By Jim Schutze
By Rachel Watts
By Lauren Drewes Daniels
By Anna Merlan
By Lee Escobedo
By Alice Laussade
By Scott Reitz
Wes Todd (Here Holy Spain): People are getting excited to be a part of their own community again. It's refreshing to talk to other bands and hear, "We just want to play with you guys, man!" instead of "Well, how much do you draw? What's the guarantee? Who would headline?" Barf.
Jamie Wilson (The Beaten Sea): I heard this anecdote somewhere about a famous artist—not sure who. Matisse, maybe? He drew a quick sketch of someone and the person asked, "How long did that take you?" And he responded, "My whole life." A lot of the time, we are exposed to music from people who have been working on it for years and years, but never get to see the process. Interacting with local musicians gives hope and encouragement that most good things come from hard work, and don't just develop out of thin air. I've realized over the years that the truly great creators of any art form are extremely humble. They know what they are doing is great, but also know that they can't take full credit for it. I'm excited to see this here, like I've seen in other cities, with the local musicians that I admire the most.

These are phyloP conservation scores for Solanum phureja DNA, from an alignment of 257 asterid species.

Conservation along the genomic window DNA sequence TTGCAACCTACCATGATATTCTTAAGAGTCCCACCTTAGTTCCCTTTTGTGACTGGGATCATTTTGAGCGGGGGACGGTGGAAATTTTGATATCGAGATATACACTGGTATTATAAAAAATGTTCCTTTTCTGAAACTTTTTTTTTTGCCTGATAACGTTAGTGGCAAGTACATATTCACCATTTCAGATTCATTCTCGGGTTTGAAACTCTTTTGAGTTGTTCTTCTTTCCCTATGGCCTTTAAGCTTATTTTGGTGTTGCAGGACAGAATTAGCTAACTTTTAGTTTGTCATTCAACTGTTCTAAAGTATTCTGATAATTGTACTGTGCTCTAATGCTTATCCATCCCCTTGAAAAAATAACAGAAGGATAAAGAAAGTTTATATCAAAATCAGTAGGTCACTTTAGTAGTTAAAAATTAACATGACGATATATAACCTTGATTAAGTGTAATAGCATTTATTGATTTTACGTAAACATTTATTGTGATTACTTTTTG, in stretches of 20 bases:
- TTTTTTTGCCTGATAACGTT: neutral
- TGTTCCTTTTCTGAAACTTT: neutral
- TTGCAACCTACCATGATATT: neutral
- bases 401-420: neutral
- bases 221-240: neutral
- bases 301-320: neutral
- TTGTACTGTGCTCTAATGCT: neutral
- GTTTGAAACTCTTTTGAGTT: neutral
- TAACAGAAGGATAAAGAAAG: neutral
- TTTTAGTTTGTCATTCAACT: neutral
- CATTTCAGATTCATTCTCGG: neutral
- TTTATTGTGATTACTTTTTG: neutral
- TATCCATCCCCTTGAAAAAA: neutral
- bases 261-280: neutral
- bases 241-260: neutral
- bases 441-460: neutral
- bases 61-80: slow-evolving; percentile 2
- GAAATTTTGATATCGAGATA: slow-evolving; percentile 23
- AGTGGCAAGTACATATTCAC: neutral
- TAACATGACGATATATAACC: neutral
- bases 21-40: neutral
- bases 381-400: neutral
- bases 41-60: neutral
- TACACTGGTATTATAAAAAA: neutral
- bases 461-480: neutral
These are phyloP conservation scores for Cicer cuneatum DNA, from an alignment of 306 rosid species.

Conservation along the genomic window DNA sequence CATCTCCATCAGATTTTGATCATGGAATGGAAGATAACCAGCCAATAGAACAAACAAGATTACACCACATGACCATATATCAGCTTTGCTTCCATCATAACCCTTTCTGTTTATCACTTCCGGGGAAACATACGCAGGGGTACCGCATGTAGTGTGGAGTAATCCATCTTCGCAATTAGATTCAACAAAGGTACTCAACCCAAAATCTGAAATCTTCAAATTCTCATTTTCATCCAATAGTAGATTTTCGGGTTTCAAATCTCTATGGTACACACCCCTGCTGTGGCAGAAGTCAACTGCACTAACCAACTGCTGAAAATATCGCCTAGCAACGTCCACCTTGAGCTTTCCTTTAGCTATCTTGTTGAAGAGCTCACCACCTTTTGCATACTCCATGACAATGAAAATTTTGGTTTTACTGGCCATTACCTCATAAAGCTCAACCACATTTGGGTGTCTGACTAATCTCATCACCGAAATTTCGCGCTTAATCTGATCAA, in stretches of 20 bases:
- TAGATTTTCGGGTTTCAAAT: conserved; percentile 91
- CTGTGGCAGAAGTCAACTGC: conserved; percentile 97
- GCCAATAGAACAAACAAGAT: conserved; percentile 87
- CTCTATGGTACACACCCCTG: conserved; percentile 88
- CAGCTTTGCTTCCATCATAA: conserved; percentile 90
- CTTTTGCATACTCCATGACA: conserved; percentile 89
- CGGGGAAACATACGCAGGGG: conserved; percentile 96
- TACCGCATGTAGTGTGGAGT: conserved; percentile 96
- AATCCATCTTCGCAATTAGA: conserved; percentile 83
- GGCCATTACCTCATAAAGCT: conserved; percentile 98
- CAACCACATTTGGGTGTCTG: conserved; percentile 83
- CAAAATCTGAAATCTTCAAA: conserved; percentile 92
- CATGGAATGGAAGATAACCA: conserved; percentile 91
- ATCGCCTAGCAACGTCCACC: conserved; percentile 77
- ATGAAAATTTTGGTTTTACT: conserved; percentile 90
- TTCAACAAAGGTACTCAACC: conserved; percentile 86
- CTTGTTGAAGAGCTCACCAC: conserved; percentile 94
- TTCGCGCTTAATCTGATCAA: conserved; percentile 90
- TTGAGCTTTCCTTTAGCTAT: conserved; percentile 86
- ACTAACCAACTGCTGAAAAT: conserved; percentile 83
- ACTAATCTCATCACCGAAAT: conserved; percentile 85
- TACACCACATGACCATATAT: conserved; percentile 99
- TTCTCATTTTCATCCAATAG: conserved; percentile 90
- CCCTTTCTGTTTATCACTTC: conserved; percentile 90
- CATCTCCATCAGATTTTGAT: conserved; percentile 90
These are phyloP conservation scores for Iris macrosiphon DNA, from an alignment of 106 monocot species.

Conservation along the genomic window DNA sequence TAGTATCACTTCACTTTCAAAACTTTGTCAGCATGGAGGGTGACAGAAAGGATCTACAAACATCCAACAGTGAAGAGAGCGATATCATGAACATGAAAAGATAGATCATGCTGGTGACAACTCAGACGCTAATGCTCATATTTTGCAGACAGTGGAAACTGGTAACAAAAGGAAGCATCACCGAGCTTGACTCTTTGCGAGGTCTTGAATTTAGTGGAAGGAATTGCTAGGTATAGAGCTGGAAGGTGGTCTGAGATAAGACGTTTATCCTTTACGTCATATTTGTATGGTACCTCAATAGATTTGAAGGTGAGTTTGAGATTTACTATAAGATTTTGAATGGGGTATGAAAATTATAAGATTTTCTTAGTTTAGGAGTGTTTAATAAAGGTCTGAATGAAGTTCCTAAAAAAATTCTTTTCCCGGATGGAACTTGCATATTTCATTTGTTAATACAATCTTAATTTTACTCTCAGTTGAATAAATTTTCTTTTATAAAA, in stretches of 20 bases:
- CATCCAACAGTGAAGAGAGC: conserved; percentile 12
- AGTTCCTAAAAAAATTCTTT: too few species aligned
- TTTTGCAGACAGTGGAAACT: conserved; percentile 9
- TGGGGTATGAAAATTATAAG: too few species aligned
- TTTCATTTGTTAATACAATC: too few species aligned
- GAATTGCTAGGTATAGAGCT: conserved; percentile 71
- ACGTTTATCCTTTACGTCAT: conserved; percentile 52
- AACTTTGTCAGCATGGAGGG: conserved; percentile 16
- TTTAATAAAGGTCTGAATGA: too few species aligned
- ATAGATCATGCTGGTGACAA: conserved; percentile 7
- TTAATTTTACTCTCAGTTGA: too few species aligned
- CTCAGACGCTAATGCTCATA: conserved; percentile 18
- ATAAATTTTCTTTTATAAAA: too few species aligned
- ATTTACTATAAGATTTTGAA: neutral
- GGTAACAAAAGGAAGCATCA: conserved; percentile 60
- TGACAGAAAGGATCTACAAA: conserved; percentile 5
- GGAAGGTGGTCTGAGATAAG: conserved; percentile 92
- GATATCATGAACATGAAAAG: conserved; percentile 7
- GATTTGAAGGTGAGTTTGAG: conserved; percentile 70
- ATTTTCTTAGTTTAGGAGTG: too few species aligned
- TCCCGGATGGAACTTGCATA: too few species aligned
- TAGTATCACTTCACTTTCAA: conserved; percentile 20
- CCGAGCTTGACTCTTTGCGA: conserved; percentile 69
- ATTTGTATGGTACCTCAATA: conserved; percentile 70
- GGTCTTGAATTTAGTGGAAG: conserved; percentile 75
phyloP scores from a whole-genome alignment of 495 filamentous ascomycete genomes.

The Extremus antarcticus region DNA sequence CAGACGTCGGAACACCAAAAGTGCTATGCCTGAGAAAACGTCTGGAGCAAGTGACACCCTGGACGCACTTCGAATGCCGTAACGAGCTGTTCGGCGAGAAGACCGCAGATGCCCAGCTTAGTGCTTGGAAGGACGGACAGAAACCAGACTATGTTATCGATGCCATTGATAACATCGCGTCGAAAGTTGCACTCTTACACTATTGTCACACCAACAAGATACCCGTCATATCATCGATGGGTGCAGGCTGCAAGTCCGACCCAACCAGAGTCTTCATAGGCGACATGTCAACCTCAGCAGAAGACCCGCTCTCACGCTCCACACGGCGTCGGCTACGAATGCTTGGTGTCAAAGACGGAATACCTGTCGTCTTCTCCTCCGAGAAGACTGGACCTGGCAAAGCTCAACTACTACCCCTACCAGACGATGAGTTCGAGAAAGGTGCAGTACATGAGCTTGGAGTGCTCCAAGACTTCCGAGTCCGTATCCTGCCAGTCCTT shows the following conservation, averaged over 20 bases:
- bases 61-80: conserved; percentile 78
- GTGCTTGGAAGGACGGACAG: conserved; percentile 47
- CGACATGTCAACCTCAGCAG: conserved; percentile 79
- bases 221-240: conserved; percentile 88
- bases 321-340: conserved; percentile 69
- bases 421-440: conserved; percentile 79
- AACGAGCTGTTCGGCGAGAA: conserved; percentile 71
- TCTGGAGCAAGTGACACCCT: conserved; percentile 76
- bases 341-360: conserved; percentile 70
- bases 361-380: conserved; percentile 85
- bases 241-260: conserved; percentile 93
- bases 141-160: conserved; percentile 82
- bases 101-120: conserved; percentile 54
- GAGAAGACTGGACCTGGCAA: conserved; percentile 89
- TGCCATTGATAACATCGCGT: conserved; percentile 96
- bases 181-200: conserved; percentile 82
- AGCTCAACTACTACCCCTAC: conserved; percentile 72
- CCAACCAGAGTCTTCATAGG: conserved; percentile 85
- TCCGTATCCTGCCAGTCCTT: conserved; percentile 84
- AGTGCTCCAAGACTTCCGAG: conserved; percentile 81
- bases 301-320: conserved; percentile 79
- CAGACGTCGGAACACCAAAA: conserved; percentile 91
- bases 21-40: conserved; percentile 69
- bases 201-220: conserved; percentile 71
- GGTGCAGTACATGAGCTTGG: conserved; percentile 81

Jeffrey Liles (Kessler Theatre): To me, the most important thing about music coming from North Texas is that it stands as cultural representation of our way of life to people who don't happen to live here. You can hear a brass band and imagine they are from New Orleans, you can hear a Dirty South rap song and know that it probably came from Atlanta or Houston, and you can hear a Motown song and assume that it came from Detroit. I think the "Dallas" sound has always been so dynamic that it has always been impossible to pin down. We've contributed representations of almost everything to the national pop culture mosaic, but the one thing that most, if not all, of our artists have in common is extraordinary chops. Having both UNT and Booker T. Washington in the immediate area has, by default, raised the bar for our collective skill set.
Casey Hess (Descender): Why is local music important? Listen to any Course of Empire, Funland or Toadies album and this question will be answered. If you don't know who these bands are, buy their albums at Good Records. Bands like Here Holy Spain, Dead Twins and RTB2 are continuing their legacy... And people are giving a shit again—me included.
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